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Hackers Start Leaking Files Stolen From Shipping Giant Toll

Hackers claim to have obtained more than 200 GB of archived data from Australian transportation and logistics giant Toll, and they have already started leaking it after the company refused to pay a ransom.

Toll admitted earlier this month that it was hit by ransomware for the second time this year. The company initially said that the attack, which involved Nefilim ransomware, did not result in any data getting stolen, but it later confirmed that the cybercriminals did manage to steal some files after gaining access to a corporate server.

Toll said the compromised server stored information on current and former employees and details on commercial agreements with enterprise customers, but claimed that customer operational data was not exposed.

Nefilim is designed to encrypt files on infected systems, but its operators are also known to steal data from victims and threaten to make it public if a ransom is not paid.

Toll said it would not be paying the ransom and the cybercriminals announced on Wednesday on their website that they are releasing “part 1” of the stolen files.

Nefilim ransomware operators leak data stolen from Toll

The website set up by the cybercriminals is named “Corporate Leaks” and it can be accessed via the Tor anonymity network. It currently stores information allegedly stolen from seven companies that refused to pay up.

The cybercriminals claim to have stolen more than 200 GB of archived files from Toll and they have so far made available a 2 GB archive.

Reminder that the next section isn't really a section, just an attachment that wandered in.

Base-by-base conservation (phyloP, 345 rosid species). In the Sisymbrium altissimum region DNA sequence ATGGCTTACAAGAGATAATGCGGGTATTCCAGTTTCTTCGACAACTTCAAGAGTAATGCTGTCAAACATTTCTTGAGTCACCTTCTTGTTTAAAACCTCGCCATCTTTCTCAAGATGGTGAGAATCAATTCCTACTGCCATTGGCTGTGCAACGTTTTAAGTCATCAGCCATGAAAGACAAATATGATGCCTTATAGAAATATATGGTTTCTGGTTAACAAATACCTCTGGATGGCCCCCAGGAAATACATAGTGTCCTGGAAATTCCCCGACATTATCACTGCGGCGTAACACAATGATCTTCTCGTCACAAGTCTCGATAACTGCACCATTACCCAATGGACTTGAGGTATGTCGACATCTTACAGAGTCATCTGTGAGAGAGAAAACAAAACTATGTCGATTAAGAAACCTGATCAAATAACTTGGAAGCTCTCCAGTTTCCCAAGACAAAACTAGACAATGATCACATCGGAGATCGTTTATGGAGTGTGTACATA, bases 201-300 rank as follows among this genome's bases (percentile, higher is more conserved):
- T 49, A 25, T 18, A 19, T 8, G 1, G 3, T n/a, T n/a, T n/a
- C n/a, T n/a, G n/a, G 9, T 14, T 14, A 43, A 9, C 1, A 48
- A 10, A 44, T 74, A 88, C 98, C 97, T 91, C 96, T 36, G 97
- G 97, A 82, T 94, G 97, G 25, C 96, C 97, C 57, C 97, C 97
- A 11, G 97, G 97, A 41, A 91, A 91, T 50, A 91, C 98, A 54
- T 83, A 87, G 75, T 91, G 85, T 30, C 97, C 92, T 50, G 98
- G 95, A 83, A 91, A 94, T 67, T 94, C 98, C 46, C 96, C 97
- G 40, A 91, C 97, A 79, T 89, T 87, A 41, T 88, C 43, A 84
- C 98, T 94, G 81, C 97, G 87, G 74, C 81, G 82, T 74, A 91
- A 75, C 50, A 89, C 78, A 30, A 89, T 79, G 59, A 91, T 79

SecurityWeek has seen a list of over 18,000 files that the hackers claim to have stolen from Toll, and these only appear to be the files included in the “part 1” archive. They seem to include various types of financial documents, such as financial reports, board reports, payroll documents, and invoices, going as far back as 2003. However, none of the files in the list appears to be more recent than 2018.

Sample of files stolen by hackers from Toll

In a statement published on Wednesday, Toll informed customers that “the attacker has now published to the dark web some of the information that was stolen from that server.”

“As a result, we are now focused on assessing and verifying the specific nature of the stolen data that has been published. As this assessment progresses, we will notify any impacted parties as a matter of priority and offer appropriate support,” the company said.

According to its website, Toll has more than 40,000 employees and a global logistics network that spans across 1,200 locations in over 50 countries.

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Eduard Kovacs (@EduardKovacs) is a contributing editor at SecurityWeek. He worked as a high school IT teacher for two years before starting a career in journalism as Softpedia’s security news reporter. Eduard holds a bachelor’s degree in industrial informatics and a master’s degree in computer techniques applied in electrical engineering.